Background: Complexity of care has implications for quality of care, health costs, medical errors, and patient and physician satisfaction. The objective was to compare complexity of ambulatory care across 14 medical specialties.
Methods: This secondary analysis uses the 2010 National Ambulatory Medical Care Survey, which used a multistage probability design of primary sampling units throughout U.S. ambulatory practices across 14 specialties. Sampling weights enable results from 29,179 ambulatory visits to represent 878,653,561 visits. Data included symptoms, diagnoses, diagnostic procedures, and treatments provided. Measures of input, output and total encounter complexity and hourly complexity densities were computed.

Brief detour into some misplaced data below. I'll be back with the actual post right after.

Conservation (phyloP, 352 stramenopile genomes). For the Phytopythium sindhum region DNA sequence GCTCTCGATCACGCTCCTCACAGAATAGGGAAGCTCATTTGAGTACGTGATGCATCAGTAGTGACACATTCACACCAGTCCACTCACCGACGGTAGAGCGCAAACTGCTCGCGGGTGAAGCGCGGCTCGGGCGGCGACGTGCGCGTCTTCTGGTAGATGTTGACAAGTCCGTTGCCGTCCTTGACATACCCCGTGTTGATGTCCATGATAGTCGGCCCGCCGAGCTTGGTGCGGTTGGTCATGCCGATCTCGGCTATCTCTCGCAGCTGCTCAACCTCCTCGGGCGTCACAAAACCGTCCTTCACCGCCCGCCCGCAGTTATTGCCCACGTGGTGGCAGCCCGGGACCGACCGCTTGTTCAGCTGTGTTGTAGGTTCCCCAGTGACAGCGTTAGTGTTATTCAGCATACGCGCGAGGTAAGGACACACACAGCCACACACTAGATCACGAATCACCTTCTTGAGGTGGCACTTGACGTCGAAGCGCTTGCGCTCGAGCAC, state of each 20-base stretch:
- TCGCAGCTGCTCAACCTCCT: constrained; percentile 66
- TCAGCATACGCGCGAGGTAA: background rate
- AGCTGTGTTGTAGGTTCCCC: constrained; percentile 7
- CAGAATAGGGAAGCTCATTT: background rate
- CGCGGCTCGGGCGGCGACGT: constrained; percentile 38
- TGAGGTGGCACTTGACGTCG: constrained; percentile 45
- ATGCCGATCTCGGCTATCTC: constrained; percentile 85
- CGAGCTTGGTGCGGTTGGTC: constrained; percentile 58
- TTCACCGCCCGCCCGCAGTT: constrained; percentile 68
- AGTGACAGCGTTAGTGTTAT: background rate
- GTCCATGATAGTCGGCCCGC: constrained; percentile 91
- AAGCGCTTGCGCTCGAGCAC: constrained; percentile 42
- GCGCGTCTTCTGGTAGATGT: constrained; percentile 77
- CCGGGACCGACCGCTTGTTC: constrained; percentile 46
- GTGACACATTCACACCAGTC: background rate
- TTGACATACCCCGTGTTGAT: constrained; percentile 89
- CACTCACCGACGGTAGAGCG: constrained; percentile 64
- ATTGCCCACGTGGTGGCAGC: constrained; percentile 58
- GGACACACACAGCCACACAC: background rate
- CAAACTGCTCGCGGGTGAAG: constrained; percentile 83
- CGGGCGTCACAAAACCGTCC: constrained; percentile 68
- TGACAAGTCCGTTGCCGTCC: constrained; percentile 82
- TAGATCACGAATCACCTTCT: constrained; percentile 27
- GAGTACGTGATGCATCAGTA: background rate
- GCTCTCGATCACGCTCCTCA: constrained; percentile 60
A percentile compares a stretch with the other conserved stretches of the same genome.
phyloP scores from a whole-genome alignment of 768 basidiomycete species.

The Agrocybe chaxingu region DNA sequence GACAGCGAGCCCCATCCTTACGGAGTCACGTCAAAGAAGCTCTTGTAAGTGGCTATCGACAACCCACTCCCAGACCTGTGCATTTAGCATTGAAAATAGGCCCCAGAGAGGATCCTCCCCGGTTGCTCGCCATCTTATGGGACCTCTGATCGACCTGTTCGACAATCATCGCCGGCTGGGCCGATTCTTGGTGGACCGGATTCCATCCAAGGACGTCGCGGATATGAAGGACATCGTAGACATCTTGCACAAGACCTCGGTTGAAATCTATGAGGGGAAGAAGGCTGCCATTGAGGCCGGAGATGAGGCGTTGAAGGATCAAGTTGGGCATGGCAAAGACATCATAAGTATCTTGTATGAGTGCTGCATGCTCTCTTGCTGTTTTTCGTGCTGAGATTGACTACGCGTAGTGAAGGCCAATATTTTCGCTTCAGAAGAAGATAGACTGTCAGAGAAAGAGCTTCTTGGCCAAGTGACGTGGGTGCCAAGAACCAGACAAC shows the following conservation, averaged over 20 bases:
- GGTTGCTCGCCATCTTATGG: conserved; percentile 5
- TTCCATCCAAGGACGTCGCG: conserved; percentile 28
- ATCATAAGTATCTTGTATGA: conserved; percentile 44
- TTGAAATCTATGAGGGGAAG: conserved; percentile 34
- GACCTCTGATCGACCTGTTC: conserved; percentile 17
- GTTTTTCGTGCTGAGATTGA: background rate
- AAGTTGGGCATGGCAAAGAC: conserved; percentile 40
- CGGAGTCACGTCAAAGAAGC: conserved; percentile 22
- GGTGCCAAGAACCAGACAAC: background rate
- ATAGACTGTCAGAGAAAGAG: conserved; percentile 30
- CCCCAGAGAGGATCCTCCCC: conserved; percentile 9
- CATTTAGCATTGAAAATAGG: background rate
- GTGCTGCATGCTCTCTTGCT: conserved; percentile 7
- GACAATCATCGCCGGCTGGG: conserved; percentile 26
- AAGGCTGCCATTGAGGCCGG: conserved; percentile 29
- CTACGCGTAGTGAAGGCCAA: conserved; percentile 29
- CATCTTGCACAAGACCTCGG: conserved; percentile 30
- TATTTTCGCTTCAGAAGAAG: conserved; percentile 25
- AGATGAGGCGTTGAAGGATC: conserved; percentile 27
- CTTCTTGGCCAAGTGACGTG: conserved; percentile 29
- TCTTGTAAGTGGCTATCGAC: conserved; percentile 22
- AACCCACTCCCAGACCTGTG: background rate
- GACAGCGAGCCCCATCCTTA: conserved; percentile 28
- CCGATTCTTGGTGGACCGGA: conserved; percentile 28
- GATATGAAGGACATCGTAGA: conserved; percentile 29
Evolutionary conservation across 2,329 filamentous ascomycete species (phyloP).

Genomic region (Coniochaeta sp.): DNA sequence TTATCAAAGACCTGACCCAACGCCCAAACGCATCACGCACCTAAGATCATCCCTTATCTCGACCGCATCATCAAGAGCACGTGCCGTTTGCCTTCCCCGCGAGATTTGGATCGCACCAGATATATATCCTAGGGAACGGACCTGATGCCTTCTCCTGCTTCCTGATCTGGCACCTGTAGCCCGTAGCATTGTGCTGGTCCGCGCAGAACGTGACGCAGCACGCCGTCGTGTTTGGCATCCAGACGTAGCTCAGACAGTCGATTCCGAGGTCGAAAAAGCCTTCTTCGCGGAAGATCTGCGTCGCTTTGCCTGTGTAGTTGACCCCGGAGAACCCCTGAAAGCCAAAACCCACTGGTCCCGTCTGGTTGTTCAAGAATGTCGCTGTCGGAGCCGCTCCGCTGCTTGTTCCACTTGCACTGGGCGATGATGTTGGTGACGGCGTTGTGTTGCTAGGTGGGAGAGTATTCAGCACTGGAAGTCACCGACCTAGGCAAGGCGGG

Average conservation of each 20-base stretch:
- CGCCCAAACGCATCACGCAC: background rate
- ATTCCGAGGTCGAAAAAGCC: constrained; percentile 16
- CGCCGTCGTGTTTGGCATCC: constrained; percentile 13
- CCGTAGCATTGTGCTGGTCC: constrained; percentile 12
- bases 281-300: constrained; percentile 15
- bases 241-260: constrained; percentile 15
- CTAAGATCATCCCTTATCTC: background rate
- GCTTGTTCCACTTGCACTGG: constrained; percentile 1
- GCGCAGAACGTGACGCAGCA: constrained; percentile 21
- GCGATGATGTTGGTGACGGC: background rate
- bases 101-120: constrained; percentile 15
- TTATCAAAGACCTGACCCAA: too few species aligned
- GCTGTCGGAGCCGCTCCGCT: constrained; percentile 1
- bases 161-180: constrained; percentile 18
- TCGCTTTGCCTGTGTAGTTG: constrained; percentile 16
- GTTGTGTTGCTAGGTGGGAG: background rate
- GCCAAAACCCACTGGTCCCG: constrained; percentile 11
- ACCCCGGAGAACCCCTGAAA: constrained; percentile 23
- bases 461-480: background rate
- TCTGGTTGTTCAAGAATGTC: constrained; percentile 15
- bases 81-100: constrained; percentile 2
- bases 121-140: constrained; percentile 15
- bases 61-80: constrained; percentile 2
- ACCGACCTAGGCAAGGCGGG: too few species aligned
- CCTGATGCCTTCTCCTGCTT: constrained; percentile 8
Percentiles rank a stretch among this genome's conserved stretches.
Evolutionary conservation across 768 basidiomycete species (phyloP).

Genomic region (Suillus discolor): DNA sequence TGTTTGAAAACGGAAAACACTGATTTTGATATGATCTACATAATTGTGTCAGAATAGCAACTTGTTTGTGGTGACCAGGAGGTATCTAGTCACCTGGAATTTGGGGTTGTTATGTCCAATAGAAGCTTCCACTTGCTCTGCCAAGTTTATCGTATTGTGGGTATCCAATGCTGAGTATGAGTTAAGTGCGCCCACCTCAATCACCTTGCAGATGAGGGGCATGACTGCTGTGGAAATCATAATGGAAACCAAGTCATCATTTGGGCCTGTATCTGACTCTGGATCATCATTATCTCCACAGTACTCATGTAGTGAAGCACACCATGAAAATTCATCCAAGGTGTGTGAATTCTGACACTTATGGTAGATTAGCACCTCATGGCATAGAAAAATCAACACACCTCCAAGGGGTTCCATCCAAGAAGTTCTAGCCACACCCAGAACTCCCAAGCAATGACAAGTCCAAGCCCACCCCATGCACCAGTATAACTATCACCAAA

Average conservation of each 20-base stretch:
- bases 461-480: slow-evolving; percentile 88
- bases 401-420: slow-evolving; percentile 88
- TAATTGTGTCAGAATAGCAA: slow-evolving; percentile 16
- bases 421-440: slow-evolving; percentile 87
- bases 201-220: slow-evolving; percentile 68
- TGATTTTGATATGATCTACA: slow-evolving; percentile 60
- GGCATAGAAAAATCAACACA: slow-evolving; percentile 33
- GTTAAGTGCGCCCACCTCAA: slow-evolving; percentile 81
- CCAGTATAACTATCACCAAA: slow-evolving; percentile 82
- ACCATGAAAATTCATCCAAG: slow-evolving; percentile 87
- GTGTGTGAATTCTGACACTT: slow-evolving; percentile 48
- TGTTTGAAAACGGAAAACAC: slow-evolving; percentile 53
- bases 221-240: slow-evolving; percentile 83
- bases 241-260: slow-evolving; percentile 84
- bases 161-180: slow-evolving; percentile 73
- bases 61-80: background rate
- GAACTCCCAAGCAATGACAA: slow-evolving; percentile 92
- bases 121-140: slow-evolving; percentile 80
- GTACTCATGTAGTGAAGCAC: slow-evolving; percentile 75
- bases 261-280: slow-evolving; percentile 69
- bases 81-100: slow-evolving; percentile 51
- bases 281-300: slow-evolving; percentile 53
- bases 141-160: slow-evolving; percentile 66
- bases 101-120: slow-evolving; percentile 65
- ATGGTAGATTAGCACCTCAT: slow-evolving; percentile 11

Results: Internal Medicine leads in total input and total encounter complexity with Family Medicine second in total encounter complexity. When duration-of-visit is considered, Family Medicine is the most complex discipline while Internal Medicine is the second most complex. Pediatrics lacks the complexity of Family Medicine and General Internal Medicine, and OB/GYN bears little similarity to Family Medicine or General Internal Medicine.
Conclusions: Family Medicine and Internal Medicine encounters are the most complex overall, especially when duration-of-visit is considered.
Implications: Revaluing payments based on complexity could bring better balance to cognitive and procedural services, and better meet the needs of people receiving insurance under the ACA.
Keywords: Ambulatory care; Complexity of care; Interspecialty comparison; System theory.
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